A documentary called “Green Walls, Black Food,” published online two years after the Macedonian government promised to improve the conditions in state-owned student dorms, shows little progress has been made.
Sandra Gjorgieva, who wrote the screenplay, directed and edited the film, is a student of the Faculty of Drama Arts in Skopje. In the YouTube description , she said the biggest problem she encountered while making the documentary was fear. Even though the students would complain in private about the miserable state of the facilities, they were afraid to talk on camera:
The representation of this horrible dormitory it is a representation of all the student dormitories in Macedonia. Green walls, black food, cold water, ruined rooms and toilets. This is an everyday picture of a student who is not from the capital and does not have money to pay for an apartment.
A very long time ago this enormous building was an elite acommodation for students all over the world, it won a prize for Best Architecture. Today it is a shame for a student to live there. The main problem is the passivity and the fear students have to speak up for their conditions there. This film is an eye opening for the public and a call for the students to wake up and demand their right to live in an apropriate home. [all sic]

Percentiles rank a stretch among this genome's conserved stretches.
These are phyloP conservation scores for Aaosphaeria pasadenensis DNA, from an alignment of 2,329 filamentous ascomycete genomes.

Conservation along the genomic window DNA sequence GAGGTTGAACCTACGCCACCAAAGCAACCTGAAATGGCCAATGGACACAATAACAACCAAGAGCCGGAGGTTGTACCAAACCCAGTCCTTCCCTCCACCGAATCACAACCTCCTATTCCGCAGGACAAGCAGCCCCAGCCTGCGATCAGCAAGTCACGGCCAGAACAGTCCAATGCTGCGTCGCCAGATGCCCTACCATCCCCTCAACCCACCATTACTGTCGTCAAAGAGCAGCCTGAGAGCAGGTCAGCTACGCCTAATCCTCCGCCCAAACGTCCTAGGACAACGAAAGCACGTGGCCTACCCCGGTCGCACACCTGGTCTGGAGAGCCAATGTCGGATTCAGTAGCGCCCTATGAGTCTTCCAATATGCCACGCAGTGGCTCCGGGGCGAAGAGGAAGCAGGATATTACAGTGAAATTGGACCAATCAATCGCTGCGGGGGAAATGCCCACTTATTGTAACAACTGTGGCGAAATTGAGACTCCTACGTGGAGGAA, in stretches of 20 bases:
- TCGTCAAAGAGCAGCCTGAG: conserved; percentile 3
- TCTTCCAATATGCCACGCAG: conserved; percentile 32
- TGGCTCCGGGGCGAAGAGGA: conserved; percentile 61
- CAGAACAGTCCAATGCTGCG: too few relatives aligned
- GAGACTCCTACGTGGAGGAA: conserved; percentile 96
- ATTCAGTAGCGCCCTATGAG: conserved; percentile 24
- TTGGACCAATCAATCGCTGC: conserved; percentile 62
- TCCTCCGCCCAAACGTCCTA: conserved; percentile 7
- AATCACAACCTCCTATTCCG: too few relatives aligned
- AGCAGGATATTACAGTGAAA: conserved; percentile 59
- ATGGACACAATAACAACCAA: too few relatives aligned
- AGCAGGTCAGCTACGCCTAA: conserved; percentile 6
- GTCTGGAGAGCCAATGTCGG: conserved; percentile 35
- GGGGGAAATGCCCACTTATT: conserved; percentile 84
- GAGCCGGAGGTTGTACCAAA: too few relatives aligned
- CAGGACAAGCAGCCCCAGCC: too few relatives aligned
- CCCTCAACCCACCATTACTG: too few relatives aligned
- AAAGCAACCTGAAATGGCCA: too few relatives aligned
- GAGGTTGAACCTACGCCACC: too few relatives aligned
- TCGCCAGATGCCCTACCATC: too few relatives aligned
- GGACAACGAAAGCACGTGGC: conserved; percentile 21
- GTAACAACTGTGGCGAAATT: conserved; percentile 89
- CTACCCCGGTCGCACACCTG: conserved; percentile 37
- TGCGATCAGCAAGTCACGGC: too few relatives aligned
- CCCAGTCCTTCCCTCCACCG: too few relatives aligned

The film includes an interview with architect Gjorgji Konstantinovski, who designed the dorm and won numerous awards for it in the 1970s. After seeing the footage, he said:
As a mother cares about her child, so we, the architects, care about our works and art. When I saw my child in that state, while knowing how it was, can you imagine how I felt? Terrible!
In 2014, Global Voices covered Operation Student Dorm , an initiative launched by a group of digital activists residing in the Goce Delchev Student Dorm in Skopje. In March of that year, they leaked photos of their living conditions on their blog and on photo-sharing site imgur.com . Several foreign news sites republished them soon afterward.
While such living conditions were considered “normal” in Macedonia and ignored by the authorities for years, the ensuing international scandal prompted them to act  — but not before trying to intimidate students (such as labeling them as “traitorous” ) and stifle discussions (access to Facebook and other websites for the residents of the dorm was cut off ).
In April 2014, the government promised full reconstruction of Goce Delcev, the most populous dorm, which houses 1,200 students, over the summer, and started public procurement for construction services. The contract was given to company with direct ties to the ruling party .
In September 2015, independent news site Kosovo 2.0 reported the roof of a hall at Goce Delcev collapsed , raising once again the issue of poor housing standards for students.
Over two years later, only а quarter of the dorm, called “the Block B,” has been reconstructed. Ruling politicians have issued promises that the other three blocks will be fixed by the end of 2016 or in 2017.